16. - Terre Verte and White Figure, 1959 (Oil on canvas. Purchased with aid from V&A Purchase Grant Fund, 1976)

    In 1957 Terry Frost returned to St Ives after a three year stay in Leeds. Frost often reflected on the ‘whole change of visual experience’ he experienced in the North of England, recalling his impression of his walks in the Yorkshire Dales: ‘Being in a vast cape of white and cold but brilliant space, the sharp air and smooth folds of white snow resting in fields, hanging on black lines… the space and the silence went with me as I walked, and I was so small.’
  17. - Trevarrack, 1961 (Bronze. Accepted under the Cultural Gifts Scheme by HM Government from Kate Ashbrook and allocated to The Hepworth Wakefield, 2019)

    Mitchell was Hepworth’s principal assistant between 1949 and ’59, before developing his own practice. Having started out working primarily in wood and stone his focus turned to bronze in the 1960s. When writing of Mitchell’s work in ’69, Patrick Heron described it as ‘the best sculpture of the present time’. Many of Mitchell’s bronzes are titled after Cornish landscapes and this work, Trevarrack, was named after a hamlet near Penzance.
  18. - Freedom of the Borough of St Ives, 1968

    ‘In 1968 Hepworth was granted the Freedom of the Borough of St Ives in recognition of her international contribution as a sculptor, an honour of which she was very proud; in her acceptance speech at the Guildhall ceremony, she spoke of her deep love of St Ives, “my spiritual home”.’ (Sophie Bowness, Hepworth and St Ives). Alongside Hepworth, Bernard Leach was also awarded this honour.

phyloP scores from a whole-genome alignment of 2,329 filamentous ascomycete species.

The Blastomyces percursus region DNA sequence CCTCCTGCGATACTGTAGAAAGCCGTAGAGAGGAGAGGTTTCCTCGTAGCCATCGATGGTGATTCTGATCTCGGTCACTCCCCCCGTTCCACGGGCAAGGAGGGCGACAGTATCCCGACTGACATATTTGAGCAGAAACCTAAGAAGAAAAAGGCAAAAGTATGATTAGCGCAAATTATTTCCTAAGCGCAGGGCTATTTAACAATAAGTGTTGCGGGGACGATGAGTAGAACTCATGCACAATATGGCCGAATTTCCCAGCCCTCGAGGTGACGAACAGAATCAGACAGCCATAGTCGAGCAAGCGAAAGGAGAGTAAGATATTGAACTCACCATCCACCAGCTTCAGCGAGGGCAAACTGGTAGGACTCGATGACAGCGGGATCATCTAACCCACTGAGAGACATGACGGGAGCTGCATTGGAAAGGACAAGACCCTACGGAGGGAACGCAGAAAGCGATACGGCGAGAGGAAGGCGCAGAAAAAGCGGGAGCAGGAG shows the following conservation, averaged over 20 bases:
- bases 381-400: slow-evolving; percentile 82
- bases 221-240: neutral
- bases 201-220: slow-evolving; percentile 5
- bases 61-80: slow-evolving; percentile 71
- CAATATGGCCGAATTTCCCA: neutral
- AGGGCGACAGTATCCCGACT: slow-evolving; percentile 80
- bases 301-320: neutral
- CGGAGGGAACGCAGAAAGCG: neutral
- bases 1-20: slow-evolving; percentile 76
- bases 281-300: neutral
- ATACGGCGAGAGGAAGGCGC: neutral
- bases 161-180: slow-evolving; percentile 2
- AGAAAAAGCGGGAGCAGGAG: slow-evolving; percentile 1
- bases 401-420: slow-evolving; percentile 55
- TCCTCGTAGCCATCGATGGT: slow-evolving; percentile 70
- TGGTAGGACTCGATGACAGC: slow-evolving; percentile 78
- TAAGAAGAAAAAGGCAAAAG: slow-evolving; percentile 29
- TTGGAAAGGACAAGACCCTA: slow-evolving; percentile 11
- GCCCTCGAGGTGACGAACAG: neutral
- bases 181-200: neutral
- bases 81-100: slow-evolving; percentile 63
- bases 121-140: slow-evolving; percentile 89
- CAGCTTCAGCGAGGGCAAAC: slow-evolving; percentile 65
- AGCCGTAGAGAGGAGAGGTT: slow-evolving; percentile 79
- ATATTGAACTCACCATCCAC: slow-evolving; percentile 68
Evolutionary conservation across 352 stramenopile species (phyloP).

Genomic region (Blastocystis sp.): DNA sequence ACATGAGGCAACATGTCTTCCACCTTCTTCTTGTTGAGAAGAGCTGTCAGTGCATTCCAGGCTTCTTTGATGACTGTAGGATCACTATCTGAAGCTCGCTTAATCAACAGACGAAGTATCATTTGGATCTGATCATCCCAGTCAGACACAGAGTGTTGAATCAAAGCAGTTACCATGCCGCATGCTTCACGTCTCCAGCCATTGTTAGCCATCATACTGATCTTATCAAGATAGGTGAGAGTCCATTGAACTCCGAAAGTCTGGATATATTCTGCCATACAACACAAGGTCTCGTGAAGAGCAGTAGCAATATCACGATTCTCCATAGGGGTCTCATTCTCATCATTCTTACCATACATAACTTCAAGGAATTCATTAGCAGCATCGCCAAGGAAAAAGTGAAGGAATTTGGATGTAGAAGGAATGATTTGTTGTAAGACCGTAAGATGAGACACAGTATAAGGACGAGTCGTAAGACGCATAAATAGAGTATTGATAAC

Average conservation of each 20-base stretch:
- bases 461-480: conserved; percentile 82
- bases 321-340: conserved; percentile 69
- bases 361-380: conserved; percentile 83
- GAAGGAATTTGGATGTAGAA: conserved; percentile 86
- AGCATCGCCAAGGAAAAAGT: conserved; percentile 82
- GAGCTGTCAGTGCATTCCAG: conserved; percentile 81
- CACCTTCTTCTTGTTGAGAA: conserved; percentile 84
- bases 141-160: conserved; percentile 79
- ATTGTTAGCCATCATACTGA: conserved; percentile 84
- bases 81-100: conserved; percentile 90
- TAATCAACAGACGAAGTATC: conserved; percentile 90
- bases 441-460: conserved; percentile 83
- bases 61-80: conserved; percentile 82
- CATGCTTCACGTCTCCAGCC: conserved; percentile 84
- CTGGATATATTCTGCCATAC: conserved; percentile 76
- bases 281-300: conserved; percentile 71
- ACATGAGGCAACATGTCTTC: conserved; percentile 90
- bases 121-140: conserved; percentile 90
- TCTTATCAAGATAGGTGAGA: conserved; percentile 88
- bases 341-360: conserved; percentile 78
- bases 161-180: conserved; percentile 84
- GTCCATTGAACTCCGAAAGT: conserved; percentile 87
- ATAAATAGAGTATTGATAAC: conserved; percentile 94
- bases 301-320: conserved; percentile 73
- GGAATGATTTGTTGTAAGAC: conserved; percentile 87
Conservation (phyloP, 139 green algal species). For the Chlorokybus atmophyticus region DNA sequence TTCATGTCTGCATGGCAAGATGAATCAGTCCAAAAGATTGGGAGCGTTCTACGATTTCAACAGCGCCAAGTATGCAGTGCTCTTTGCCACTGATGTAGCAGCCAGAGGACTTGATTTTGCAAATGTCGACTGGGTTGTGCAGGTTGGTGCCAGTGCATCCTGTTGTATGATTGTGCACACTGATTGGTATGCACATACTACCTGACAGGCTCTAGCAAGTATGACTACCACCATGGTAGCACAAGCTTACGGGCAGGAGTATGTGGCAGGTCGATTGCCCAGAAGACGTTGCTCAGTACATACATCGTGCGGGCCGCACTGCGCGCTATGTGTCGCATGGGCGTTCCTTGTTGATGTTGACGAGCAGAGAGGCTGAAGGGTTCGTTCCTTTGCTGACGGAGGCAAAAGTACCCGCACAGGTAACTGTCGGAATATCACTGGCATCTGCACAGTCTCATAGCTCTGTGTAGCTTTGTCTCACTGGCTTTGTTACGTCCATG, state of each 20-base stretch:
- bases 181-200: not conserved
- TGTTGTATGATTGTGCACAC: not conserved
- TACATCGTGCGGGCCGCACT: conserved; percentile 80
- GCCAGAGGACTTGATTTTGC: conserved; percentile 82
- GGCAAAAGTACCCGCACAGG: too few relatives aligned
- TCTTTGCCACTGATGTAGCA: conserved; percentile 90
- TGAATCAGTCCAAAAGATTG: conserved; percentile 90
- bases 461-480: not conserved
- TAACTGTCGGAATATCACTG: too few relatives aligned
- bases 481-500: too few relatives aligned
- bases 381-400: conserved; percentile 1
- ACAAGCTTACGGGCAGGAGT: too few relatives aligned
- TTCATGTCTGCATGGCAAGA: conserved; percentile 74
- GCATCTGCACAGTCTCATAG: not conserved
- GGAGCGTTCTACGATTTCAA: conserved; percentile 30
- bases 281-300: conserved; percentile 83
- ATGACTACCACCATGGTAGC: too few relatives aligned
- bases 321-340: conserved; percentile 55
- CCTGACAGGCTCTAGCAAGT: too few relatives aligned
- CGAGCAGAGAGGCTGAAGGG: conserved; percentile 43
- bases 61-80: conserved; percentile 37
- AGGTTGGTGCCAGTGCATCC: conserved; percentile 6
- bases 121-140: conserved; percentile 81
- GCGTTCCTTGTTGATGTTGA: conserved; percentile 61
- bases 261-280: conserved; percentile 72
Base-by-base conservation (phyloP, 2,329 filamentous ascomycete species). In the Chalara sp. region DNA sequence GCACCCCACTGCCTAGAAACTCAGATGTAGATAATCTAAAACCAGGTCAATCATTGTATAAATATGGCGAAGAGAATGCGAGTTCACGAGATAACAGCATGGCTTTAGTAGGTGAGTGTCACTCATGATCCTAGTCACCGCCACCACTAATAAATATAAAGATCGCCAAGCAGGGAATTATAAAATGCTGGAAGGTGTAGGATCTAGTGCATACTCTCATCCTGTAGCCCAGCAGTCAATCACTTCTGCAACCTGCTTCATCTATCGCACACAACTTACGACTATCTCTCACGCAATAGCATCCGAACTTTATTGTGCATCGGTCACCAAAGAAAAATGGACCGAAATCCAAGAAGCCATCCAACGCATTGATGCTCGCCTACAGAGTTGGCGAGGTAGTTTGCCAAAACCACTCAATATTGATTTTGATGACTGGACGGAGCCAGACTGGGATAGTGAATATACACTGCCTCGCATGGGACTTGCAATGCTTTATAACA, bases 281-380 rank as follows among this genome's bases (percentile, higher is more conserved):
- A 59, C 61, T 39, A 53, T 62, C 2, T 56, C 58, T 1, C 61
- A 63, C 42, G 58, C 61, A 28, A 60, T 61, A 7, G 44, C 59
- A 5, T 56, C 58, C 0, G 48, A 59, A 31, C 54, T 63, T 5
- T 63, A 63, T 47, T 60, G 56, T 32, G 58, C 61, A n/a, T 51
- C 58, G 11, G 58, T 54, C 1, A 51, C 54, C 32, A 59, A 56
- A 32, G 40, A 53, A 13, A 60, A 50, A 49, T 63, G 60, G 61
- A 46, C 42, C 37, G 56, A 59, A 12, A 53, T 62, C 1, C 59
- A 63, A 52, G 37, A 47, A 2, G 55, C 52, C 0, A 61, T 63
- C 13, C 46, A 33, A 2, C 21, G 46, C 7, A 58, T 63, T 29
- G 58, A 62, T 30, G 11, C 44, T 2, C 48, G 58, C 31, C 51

Link: Watch Barbara Hepworth and Bernard Leach receive the Honorary Freedom of the Borough of St Ives via BFI Player.
  19. - Drawing of a vase (To Barbara), 1970 (Pen and watercolour on hand-made paper)

    Drawing of a vase (To Barbara), 1970, was drawn for and gifted to Hepworth by her friend Bernard Leach. It was presented to The Hepworth Wakefield in 2011 by Hepworth’s daughters, Rachel Kidd and Sarah Bowness, through the Trustees of the Barbara Hepworth Estate and the Art Fund.
  20. - Untitled (Figure in Yellow Ground), 1970 (Oil on canvas. Accepted by the commission of the Inland Revenue in lieu of tax, 1992)

    Hilton was a prominent member of the St Ives colony of artists, visiting regularly from 1957 and moving permanently to Cornwall in 1965. This is one of the artist’s last oil paintings, made as he entered a period of ill health. Despite this, the work has a great sense of energy, with its spontaneously drawn charcoal lines and bright, unblended areas of colour. ‘I like my colours dynamic and strongly contrasted,’ Hilton wrote, ‘After all, one prefers something alive to something dead.’
  21. - Hepworth remained in St Ives until her death in 1975

    ‘The “barbaric and magical countryside” of West Penwith, as she described it, the remarkable sculptural coastline and prehistoric standing stones, stone circles and quoits, had a very deep effect on Hepworth. Cornwall brought her Yorkshire roots to the fore (she never lost her identity as a Yorkshirewoman), and she found many continuities between the Yorkshire landscape of her childhood and the landscape of Penwith.’ (Sophie Bowness, Hepworth and St Ives)